Above all, i’ve come for the whales … to see the stunning rippled black-and-white tail of the humpback slapping the water as she introduces her newborn baby to the warm waters of their winter home. Though blue whales are the world’s largest (visualize, if you can, a three-ton tongue) and grays the most predominant, their tail flukes are not particularly impressive. So I have my heart set on humpbacks. Though it’s still March, it seems the whales packed their bags early this year and have begun the 5,000-mile return to the Bering Sea.

So, fueled by pastry-induced adrenaline, I’m headed instead for an outback excursion into the Sonoran Desert. I’m slightly disappointed that the other tourists on the Mercedes Benz 4x4 vehicle are, well, tourists. Chicas, our Cabos Adventures guide, has clearly been to Charming Guide School, his repertoire laced with interesting cultural, historic and environmental tidbits.

We bounce through ravines and trek up hillsides of the arid Matancitas region, avoiding random goats and cows, eyeing the vultures circling overhead. At mid-day, we arrive at the small ranch of Doña Ramona and Don Chicho, who are preparing a native feast. But first, there’s the mezcal, derived from the fruit of the blue agave plant and, depending on the number of distillations, is eventually refined into tequila. I’m a bit fuzzy on the details, as the tiny earthen cup on the ribbon around my neck flows endlessly with the fermented nectar.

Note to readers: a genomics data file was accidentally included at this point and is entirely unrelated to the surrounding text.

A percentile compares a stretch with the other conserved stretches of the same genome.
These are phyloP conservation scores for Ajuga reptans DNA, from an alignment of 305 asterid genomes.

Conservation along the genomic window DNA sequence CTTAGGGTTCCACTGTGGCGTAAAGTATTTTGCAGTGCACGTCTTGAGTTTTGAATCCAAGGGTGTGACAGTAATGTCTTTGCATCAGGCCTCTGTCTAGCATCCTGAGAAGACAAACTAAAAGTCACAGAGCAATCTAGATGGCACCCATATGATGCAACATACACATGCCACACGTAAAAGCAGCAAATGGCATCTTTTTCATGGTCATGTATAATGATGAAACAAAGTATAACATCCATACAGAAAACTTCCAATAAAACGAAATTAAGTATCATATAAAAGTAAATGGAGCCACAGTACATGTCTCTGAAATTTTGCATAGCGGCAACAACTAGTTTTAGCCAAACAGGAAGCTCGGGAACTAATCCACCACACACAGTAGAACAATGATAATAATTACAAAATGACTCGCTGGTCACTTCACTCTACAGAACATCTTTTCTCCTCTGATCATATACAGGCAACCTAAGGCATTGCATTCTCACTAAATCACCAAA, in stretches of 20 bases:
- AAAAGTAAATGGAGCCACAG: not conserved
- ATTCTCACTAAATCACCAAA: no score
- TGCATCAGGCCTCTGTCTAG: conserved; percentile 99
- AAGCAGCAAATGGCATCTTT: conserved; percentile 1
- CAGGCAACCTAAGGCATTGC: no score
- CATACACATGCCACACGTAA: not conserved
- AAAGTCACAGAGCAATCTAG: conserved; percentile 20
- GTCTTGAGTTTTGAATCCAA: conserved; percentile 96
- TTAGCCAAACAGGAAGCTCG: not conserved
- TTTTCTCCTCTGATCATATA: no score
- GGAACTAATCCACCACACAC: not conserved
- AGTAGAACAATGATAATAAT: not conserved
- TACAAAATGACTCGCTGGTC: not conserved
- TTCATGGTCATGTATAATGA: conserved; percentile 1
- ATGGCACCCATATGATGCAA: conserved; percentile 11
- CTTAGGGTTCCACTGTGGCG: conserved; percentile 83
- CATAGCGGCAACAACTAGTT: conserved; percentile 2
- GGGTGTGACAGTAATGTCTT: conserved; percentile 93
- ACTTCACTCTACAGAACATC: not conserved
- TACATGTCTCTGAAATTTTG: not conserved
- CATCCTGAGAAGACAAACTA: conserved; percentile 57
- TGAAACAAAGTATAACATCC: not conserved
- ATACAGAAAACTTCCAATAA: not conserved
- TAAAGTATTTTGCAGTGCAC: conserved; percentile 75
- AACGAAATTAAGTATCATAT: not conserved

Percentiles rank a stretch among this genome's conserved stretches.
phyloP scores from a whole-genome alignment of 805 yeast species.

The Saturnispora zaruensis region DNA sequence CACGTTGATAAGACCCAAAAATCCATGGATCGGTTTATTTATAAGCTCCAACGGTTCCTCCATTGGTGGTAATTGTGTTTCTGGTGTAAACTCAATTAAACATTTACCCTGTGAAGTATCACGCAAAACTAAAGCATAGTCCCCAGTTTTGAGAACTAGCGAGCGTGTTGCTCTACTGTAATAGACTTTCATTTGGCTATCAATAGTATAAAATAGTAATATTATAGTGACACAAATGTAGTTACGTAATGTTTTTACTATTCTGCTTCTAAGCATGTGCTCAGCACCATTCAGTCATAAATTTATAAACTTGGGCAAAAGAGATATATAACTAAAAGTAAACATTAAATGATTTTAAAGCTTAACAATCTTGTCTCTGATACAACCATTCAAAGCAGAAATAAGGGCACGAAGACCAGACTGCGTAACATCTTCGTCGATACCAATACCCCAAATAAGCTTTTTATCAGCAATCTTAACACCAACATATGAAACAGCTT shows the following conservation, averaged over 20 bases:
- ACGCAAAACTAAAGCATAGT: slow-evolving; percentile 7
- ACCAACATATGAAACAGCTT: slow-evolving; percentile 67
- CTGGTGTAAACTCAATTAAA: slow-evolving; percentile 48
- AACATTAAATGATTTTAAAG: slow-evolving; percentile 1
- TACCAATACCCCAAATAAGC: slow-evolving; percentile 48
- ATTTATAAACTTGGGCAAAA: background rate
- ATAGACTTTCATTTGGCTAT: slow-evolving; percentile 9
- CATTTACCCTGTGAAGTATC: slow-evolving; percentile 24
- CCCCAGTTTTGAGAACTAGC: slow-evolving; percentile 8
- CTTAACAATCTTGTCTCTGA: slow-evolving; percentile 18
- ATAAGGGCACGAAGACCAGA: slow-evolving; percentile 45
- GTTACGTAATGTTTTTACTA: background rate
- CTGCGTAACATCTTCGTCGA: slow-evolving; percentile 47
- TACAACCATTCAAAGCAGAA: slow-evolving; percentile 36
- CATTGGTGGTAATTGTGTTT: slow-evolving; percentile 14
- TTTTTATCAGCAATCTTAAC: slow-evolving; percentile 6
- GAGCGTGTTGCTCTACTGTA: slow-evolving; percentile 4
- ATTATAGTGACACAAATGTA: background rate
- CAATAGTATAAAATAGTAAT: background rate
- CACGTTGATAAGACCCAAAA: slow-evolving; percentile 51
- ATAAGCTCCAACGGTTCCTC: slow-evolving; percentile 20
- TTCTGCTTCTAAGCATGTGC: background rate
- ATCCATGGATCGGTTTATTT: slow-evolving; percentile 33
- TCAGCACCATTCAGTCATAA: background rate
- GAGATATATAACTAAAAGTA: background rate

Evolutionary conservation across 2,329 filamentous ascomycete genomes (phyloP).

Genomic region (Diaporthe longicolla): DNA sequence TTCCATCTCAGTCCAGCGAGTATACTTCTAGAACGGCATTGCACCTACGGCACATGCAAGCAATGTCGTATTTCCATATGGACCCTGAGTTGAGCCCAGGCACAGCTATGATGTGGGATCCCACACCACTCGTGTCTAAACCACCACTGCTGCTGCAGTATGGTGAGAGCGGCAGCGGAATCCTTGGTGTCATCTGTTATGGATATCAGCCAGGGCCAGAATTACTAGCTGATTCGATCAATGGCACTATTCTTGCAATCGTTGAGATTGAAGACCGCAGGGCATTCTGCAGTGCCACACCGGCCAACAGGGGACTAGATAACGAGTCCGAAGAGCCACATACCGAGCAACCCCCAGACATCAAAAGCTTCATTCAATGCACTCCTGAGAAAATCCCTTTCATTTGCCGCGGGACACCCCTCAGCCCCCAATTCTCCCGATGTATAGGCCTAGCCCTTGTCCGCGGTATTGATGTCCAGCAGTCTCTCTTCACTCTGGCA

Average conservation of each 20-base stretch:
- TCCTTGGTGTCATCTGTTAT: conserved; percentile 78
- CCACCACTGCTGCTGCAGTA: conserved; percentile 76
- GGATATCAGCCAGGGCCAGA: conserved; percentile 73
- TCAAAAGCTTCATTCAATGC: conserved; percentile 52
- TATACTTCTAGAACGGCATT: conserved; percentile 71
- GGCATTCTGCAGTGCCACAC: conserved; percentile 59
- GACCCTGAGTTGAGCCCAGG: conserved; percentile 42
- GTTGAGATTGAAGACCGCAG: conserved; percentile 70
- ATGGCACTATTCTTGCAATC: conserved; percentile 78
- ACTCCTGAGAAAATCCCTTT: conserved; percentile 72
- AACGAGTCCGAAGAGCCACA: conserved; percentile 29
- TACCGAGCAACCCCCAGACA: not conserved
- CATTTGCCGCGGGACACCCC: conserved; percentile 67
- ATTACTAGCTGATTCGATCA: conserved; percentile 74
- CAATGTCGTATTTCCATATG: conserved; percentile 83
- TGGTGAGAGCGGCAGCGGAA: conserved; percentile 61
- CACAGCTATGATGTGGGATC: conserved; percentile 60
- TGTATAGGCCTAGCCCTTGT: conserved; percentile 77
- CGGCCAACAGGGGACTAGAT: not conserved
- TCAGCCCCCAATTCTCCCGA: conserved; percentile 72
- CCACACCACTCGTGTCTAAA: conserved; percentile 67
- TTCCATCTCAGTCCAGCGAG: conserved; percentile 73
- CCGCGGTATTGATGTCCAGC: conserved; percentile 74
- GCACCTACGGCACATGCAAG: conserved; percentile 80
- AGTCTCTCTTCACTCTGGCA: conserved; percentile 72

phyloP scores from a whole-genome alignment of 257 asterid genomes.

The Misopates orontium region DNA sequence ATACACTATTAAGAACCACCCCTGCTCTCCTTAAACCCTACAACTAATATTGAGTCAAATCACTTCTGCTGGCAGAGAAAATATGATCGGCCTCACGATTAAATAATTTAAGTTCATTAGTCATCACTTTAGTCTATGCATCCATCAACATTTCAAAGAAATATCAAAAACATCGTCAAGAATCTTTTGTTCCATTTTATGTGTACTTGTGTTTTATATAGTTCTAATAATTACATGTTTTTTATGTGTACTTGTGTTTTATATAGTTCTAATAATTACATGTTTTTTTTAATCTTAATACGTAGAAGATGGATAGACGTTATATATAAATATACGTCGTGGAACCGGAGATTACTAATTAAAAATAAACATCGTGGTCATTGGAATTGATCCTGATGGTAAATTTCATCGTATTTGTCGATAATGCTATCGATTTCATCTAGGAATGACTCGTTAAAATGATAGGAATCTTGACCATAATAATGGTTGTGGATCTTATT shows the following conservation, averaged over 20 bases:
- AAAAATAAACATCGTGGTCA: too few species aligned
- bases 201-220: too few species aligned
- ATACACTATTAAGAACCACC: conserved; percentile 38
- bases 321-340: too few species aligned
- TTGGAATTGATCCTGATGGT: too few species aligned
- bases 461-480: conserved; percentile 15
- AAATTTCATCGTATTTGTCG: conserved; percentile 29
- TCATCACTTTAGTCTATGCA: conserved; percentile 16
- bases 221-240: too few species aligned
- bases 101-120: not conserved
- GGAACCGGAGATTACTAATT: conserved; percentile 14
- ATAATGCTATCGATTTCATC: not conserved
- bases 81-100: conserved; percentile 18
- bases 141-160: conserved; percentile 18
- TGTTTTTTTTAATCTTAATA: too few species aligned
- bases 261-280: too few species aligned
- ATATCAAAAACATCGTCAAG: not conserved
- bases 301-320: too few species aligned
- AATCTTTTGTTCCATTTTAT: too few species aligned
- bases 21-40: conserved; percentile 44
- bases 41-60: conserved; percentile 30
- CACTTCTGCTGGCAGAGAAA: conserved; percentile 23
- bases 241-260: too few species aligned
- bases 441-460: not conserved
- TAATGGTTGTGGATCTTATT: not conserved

Chicas passes salt and lime to temper the lava flow down the throat, along with a platter of baked crickets (crunchy like potato chips). I decline the crickets, but when he calls for a volunteer to hold the rattlesnake, I hold out my arms like a new mother to her babe. As she slithers around my neck, our big round eyes meet—her lidless ones and my dilated ones. We bond.

While we’re having a tortilla-making lesson, Ramona, Chicho and family are setting out our picnic lunch: mole (chicken with chocolate sauce), machaca (shredded beef), homemade tortillas, rice and beans, salsas and guacamole, and baked prickly pear cactus. Everyone goes back for seconds.

The return trip somehow seems much less bumpy.


More Mezcal

Back at Marquis, I barely have time to rinse off the desert dust before my spa date for the signature Quetzalcoatl Oxygenating Experience, infused with products of desert and sea. More agave and sea salt seem downright superfluous after my real-life “oxygenating” experience. I happily doze through the decadent eucalyptus-scented foot ritual and cactus-oil body scrub, and sleepwalk into a warm herbal bath. Perhaps it also is laced with mezcal.

I’m dreaming of a pretty white rabbit holding a basket of sugar-dusted pastries and whispering my name. This turns out to be my white-uniformed therapist, offering a cup of cool water. Bath time is over, and the massage table awaits.

“You’ve been holding your stress in your shoulders,” she comments.

“No,” I say dreamily, “that was a three-foot rattlesnake.”

If I had read up on my snakes before the adventure, I’d have known that the venomous desert rattlesnake is almost indistinguishable from the harmless gopher snake: When disturbed, both flatten their heads into triangular shapes, hiss and shake their tails. The big difference: The rattlesnake has an elliptical-shaped cat-eye, and the gopher snake has no rattles.